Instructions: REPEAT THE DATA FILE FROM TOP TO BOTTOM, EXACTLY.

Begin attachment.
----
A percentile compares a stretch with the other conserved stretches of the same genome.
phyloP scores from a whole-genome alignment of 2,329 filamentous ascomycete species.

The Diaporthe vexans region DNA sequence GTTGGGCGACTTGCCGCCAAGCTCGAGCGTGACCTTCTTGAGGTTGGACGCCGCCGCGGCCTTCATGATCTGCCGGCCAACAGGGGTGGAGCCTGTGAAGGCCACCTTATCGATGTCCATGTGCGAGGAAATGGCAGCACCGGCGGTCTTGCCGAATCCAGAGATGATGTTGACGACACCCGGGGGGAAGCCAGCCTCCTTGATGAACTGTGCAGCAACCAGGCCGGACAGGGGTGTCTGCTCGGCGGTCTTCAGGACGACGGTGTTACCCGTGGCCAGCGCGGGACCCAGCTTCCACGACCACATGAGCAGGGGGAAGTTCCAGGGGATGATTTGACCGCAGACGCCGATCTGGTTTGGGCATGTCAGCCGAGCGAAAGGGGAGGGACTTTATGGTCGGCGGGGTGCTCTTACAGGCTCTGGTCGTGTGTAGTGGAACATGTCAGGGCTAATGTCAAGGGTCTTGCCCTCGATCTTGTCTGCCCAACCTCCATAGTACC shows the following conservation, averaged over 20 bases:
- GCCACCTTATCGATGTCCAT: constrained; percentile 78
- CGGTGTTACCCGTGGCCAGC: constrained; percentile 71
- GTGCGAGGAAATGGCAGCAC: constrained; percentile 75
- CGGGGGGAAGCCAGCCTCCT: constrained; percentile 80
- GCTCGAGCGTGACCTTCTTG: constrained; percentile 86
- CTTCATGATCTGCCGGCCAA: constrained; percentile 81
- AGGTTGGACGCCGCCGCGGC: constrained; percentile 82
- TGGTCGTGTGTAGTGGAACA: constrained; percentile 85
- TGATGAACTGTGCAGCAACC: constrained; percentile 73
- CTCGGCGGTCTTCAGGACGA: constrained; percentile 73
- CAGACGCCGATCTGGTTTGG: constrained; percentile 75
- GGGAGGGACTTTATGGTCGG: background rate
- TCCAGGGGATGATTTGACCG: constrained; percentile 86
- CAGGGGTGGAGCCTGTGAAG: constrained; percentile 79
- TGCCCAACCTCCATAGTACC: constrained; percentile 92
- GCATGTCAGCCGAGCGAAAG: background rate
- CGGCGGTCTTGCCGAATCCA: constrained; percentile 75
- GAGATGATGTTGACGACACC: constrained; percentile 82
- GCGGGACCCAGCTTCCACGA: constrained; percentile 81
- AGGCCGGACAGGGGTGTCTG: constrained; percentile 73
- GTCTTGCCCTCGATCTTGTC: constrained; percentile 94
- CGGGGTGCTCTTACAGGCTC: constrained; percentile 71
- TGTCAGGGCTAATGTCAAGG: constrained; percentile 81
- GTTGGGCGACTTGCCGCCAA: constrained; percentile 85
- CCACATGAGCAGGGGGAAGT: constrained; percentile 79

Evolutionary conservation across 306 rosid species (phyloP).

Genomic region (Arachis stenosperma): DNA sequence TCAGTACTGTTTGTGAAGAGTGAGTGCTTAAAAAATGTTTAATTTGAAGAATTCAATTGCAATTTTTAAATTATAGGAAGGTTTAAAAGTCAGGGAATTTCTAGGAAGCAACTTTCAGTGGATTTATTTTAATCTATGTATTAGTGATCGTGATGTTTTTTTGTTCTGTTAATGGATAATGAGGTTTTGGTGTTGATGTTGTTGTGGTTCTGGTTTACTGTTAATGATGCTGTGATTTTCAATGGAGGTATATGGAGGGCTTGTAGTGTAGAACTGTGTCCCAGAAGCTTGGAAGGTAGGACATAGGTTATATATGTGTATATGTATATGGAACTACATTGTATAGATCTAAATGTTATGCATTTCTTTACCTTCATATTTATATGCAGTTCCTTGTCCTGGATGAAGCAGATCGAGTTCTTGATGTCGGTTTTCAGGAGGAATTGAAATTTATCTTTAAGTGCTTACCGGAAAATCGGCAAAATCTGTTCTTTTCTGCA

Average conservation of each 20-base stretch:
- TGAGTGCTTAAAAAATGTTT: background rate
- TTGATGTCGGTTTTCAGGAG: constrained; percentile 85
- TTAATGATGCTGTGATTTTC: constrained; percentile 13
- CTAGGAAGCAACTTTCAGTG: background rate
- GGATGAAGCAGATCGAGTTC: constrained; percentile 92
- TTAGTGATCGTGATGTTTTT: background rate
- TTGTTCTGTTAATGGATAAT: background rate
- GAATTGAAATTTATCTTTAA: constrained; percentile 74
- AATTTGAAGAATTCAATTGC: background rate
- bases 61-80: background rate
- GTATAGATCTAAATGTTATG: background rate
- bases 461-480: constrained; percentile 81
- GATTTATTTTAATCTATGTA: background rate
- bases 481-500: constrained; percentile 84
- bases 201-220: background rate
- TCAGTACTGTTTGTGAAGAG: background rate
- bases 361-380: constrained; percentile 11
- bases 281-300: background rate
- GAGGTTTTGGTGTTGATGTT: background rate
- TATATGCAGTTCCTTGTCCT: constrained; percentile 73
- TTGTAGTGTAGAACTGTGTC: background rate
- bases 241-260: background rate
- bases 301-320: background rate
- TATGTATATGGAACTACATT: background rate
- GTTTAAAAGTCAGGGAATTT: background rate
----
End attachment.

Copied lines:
A percentile compares a stretch with the other conserved stretches of the same genome.
phyloP scores from a whole-genome alignment of 2,329 filamentous ascomycete species.

The Diaporthe vexans region DNA sequence GTTGGGCGACTTGCCGCCAAGCTCGAGCGTGACCTTCTTGAGGTTGGACGCCGCCGCGGCCTTCATGATCTGCCGGCCAACAGGGGTGGAGCCTGTGAAGGCCACCTTATCGATGTCCATGTGCGAGGAAATGGCAGCACCGGCGGTCTTGCCGAATCCAGAGATGATGTTGACGACACCCGGGGGGAAGCCAGCCTCCTTGATGAACTGTGCAGCAACCAGGCCGGACAGGGGTGTCTGCTCGGCGGTCTTCAGGACGACGGTGTTACCCGTGGCCAGCGCGGGACCCAGCTTCCACGACCACATGAGCAGGGGGAAGTTCCAGGGGATGATTTGACCGCAGACGCCGATCTGGTTTGGGCATGTCAGCCGAGCGAAAGGGGAGGGACTTTATGGTCGGCGGGGTGCTCTTACAGGCTCTGGTCGTGTGTAGTGGAACATGTCAGGGCTAATGTCAAGGGTCTTGCCCTCGATCTTGTCTGCCCAACCTCCATAGTACC shows the following conservation, averaged over 20 bases:
- GCCACCTTATCGATGTCCAT: constrained; percentile 78
- CGGTGTTACCCGTGGCCAGC: constrained; percentile 71
- GTGCGAGGAAATGGCAGCAC: constrained; percentile 75
- CGGGGGGAAGCCAGCCTCCT: constrained; percentile 80
- GCTCGAGCGTGACCTTCTTG: constrained; percentile 86
- CTTCATGATCTGCCGGCCAA: constrained; percentile 81
- AGGTTGGACGCCGCCGCGGC: constrained; percentile 82
- TGGTCGTGTGTAGTGGAACA: constrained; percentile 85
- TGATGAACTGTGCAGCAACC: constrained; percentile 73
- CTCGGCGGTCTTCAGGACGA: constrained; percentile 73
- CAGACGCCGATCTGGTTTGG: constrained; percentile 75
- GGGAGGGACTTTATGGTCGG: background rate
- TCCAGGGGATGATTTGACCG: constrained; percentile 86
- CAGGGGTGGAGCCTGTGAAG: constrained; percentile 79
- TGCCCAACCTCCATAGTACC: constrained; percentile 92
- GCATGTCAGCCGAGCGAAAG: background rate
- CGGCGGTCTTGCCGAATCCA: constrained; percentile 75
- GAGATGATGTTGACGACACC: constrained; percentile 82
- GCGGGACCCAGCTTCCACGA: constrained; percentile 81
- AGGCCGGACAGGGGTGTCTG: constrained; percentile 73
- GTCTTGCCCTCGATCTTGTC: constrained; percentile 94
- CGGGGTGCTCTTACAGGCTC: constrained; percentile 71
- TGTCAGGGCTAATGTCAAGG: constrained; percentile 81
- GTTGGGCGACTTGCCGCCAA: constrained; percentile 85
- CCACATGAGCAGGGGGAAGT: constrained; percentile 79

Evolutionary conservation across 306 rosid species (phyloP).

Genomic region (Arachis stenosperma): DNA sequence TCAGTACTGTTTGTGAAGAGTGAGTGCTTAAAAAATGTTTAATTTGAAGAATTCAATTGCAATTTTTAAATTATAGGAAGGTTTAAAAGTCAGGGAATTTCTAGGAAGCAACTTTCAGTGGATTTATTTTAATCTATGTATTAGTGATCGTGATGTTTTTTTGTTCTGTTAATGGATAATGAGGTTTTGGTGTTGATGTTGTTGTGGTTCTGGTTTACTGTTAATGATGCTGTGATTTTCAATGGAGGTATATGGAGGGCTTGTAGTGTAGAACTGTGTCCCAGAAGCTTGGAAGGTAGGACATAGGTTATATATGTGTATATGTATATGGAACTACATTGTATAGATCTAAATGTTATGCATTTCTTTACCTTCATATTTATATGCAGTTCCTTGTCCTGGATGAAGCAGATCGAGTTCTTGATGTCGGTTTTCAGGAGGAATTGAAATTTATCTTTAAGTGCTTACCGGAAAATCGGCAAAATCTGTTCTTTTCTGCA

Average conservation of each 20-base stretch:
- TGAGTGCTTAAAAAATGTTT: background rate
- TTGATGTCGGTTTTCAGGAG: constrained; percentile 85
- TTAATGATGCTGTGATTTTC: constrained; percentile 13
- CTAGGAAGCAACTTTCAGTG: background rate
- GGATGAAGCAGATCGAGTTC: constrained; percentile 92
- TTAGTGATCGTGATGTTTTT: background rate
- TTGTTCTGTTAATGGATAAT: background rate
- GAATTGAAATTTATCTTTAA: constrained; percentile 74
- AATTTGAAGAATTCAATTGC: background rate
- bases 61-80: background rate
- GTATAGATCTAAATGTTATG: background rate
- bases 461-480: constrained; percentile 81
- GATTTATTTTAATCTATGTA: background rate
- bases 481-500: constrained; percentile 84
- bases 201-220: background rate
- TCAGTACTGTTTGTGAAGAG: background rate
- bases 361-380: constrained; percentile 11
- bases 281-300: background rate
- GAGGTTTTGGTGTTGATGTT: background rate
- TATATGCAGTTCCTTGTCCT: constrained; percentile 73
- TTGTAGTGTAGAACTGTGTC: background rate
- bases 241-260: background rate
- bases 301-320: background rate
- TATGTATATGGAACTACATT: background rate
- GTTTAAAAGTCAGGGAATTT: background rate